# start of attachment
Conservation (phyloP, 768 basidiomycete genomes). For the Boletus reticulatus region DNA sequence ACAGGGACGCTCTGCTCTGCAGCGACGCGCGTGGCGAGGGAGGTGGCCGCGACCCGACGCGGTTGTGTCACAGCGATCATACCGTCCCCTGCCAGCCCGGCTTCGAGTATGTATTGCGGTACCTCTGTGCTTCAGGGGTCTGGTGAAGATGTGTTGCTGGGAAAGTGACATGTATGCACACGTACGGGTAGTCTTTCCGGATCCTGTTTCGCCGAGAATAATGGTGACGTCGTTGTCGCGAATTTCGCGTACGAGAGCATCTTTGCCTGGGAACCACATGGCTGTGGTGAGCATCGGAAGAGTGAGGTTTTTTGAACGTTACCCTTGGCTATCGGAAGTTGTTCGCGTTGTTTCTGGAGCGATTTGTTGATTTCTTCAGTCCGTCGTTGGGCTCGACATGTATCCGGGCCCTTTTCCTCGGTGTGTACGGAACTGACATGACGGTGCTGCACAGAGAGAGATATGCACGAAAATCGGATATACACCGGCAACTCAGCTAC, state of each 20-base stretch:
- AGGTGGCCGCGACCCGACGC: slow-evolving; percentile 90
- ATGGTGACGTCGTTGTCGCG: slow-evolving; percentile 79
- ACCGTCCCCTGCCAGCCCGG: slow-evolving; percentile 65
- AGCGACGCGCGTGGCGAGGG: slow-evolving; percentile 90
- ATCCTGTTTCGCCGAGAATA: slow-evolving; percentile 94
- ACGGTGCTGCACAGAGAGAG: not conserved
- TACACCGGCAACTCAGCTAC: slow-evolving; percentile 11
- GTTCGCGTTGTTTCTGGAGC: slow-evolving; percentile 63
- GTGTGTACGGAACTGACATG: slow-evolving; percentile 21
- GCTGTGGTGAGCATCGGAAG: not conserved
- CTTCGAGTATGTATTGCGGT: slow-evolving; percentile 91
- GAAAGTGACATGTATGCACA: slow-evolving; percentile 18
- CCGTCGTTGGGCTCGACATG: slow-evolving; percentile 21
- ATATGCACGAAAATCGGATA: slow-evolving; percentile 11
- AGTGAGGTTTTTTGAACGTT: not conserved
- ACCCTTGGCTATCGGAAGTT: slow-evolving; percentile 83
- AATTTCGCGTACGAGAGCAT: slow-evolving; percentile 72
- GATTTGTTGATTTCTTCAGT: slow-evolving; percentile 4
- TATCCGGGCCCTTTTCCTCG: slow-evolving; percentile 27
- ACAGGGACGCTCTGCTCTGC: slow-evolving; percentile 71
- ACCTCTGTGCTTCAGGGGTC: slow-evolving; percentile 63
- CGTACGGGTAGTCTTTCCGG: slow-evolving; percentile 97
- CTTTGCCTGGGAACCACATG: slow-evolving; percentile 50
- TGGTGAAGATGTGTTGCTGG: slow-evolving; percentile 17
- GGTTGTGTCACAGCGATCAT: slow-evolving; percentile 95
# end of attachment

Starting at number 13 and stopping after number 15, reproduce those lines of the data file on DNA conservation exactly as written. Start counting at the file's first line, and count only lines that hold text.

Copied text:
- GAAAGTGACATGTATGCACA: slow-evolving; percentile 18
- CCGTCGTTGGGCTCGACATG: slow-evolving; percentile 21
- ATATGCACGAAAATCGGATA: slow-evolving; percentile 11